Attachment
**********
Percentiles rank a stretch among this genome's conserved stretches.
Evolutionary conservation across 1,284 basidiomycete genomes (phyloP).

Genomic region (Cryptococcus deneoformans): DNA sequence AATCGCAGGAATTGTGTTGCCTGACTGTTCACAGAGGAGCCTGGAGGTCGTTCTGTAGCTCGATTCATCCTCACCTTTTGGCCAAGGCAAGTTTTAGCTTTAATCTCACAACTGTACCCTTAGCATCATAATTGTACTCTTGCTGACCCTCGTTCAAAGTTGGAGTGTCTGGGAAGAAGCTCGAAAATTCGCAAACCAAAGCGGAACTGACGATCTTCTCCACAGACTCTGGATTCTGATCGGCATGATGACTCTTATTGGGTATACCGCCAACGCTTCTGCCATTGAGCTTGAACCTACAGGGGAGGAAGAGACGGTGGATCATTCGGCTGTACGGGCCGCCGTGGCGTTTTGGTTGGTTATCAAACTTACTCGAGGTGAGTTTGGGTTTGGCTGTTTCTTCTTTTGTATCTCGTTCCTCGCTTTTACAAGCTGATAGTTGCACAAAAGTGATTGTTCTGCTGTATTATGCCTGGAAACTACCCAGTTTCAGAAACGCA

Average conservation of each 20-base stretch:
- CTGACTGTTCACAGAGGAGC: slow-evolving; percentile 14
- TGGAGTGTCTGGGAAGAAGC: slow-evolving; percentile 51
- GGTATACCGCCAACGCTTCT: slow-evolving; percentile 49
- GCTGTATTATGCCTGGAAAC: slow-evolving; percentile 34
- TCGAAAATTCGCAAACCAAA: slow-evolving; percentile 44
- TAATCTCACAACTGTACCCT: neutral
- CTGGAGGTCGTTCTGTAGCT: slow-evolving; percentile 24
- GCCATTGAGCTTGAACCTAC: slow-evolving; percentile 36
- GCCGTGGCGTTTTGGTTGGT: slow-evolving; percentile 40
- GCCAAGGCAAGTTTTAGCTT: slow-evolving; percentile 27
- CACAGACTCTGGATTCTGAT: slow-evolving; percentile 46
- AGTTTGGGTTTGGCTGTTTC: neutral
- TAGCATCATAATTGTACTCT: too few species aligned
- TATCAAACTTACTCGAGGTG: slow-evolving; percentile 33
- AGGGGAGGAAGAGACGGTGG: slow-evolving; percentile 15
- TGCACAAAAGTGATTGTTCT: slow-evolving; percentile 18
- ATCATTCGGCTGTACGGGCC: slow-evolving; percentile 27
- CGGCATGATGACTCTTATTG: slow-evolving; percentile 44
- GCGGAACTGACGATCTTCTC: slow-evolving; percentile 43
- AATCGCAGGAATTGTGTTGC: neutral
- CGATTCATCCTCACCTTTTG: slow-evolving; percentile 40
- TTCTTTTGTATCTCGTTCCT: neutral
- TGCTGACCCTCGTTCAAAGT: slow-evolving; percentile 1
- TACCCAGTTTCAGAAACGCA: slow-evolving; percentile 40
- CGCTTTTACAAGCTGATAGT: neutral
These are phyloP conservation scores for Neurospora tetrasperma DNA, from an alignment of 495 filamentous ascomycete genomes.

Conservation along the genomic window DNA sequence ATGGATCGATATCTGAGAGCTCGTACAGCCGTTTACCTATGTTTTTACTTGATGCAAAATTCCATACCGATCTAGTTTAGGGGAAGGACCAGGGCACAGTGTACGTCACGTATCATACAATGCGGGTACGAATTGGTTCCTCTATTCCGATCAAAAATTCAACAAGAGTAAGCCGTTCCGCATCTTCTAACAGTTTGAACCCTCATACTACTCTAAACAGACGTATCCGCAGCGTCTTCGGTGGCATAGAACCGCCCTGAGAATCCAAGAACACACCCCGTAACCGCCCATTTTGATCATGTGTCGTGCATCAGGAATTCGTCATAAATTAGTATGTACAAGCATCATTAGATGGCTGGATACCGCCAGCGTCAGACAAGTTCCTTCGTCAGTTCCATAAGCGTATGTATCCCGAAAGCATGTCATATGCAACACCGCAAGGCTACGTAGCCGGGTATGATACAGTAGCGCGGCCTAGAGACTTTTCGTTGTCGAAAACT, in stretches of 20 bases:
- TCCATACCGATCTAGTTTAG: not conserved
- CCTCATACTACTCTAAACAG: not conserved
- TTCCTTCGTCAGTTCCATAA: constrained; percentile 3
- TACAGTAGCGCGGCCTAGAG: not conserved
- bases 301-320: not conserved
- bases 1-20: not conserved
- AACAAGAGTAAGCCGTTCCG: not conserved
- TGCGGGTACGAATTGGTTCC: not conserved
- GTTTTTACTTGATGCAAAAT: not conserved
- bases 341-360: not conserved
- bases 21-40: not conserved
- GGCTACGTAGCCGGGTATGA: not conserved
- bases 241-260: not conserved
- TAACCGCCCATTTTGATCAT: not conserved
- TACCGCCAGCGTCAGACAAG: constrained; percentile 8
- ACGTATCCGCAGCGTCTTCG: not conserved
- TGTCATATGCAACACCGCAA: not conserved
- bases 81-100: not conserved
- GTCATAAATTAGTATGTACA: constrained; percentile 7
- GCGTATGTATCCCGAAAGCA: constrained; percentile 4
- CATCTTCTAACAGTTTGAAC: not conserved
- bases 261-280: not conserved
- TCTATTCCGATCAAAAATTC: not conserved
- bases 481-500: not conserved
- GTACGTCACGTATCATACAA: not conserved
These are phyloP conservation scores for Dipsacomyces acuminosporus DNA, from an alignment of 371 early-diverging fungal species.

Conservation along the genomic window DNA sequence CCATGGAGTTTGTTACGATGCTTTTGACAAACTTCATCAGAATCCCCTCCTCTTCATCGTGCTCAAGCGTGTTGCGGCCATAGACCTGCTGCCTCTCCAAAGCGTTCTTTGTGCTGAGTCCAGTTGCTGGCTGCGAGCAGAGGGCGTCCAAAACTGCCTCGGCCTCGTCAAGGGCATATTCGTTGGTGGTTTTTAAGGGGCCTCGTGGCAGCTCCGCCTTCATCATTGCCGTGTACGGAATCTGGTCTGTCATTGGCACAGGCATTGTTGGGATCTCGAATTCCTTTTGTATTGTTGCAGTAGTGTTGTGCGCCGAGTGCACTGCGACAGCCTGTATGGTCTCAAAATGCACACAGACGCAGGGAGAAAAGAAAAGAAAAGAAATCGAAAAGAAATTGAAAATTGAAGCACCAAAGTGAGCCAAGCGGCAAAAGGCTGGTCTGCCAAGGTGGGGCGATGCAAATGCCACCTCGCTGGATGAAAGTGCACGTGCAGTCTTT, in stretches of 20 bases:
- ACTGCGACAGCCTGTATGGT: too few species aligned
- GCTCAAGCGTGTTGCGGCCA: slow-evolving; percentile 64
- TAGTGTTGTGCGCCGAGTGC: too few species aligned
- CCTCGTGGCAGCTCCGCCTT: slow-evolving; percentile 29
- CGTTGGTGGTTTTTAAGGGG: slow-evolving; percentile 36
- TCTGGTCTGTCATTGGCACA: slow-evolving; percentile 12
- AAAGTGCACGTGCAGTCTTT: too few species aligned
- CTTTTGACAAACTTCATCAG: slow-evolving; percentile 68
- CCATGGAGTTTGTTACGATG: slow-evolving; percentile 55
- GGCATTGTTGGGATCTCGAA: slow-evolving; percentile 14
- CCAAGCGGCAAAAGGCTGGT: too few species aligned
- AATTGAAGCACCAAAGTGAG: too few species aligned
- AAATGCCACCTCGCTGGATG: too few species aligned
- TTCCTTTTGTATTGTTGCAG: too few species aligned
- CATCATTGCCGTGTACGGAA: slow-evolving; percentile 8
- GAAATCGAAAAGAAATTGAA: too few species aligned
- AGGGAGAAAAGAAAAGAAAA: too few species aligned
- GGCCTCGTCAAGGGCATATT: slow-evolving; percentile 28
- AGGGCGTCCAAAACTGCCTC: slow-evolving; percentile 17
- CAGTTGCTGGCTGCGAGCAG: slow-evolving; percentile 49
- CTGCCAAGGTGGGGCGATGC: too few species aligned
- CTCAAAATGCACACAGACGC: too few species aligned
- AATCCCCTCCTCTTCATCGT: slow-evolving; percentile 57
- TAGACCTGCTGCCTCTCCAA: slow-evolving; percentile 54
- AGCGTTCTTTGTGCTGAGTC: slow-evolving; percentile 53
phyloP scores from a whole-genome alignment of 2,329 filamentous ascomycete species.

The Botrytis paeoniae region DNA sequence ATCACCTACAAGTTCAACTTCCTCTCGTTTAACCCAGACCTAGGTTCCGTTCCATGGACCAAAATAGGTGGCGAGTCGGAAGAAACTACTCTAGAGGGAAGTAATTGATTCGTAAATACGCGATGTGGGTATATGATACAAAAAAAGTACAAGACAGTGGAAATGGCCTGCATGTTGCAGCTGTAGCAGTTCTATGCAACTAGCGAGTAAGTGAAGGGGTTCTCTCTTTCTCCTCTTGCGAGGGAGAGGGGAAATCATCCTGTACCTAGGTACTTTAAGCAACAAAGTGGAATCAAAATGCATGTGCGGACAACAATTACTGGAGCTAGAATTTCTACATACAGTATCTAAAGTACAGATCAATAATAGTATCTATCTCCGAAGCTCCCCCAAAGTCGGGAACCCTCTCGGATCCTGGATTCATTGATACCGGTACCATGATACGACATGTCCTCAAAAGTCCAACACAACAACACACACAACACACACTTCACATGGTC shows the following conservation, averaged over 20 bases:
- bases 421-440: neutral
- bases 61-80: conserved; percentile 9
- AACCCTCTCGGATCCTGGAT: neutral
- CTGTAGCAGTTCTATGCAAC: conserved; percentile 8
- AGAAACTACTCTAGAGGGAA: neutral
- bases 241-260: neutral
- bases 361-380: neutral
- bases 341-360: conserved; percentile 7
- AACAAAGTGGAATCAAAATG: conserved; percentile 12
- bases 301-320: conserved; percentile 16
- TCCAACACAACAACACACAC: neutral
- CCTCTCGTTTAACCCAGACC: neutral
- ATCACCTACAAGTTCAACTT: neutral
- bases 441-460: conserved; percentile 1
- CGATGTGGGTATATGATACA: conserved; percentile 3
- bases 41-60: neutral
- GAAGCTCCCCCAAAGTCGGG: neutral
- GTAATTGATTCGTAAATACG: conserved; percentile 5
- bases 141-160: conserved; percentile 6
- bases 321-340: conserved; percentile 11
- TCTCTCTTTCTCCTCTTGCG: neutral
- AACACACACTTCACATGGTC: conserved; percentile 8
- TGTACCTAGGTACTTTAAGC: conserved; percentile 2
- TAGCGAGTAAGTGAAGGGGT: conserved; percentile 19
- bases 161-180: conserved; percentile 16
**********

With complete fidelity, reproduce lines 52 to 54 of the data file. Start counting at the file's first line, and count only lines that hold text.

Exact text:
- CATCTTCTAACAGTTTGAAC: not conserved
- bases 261-280: not conserved
- TCTATTCCGATCAAAAATTC: not conserved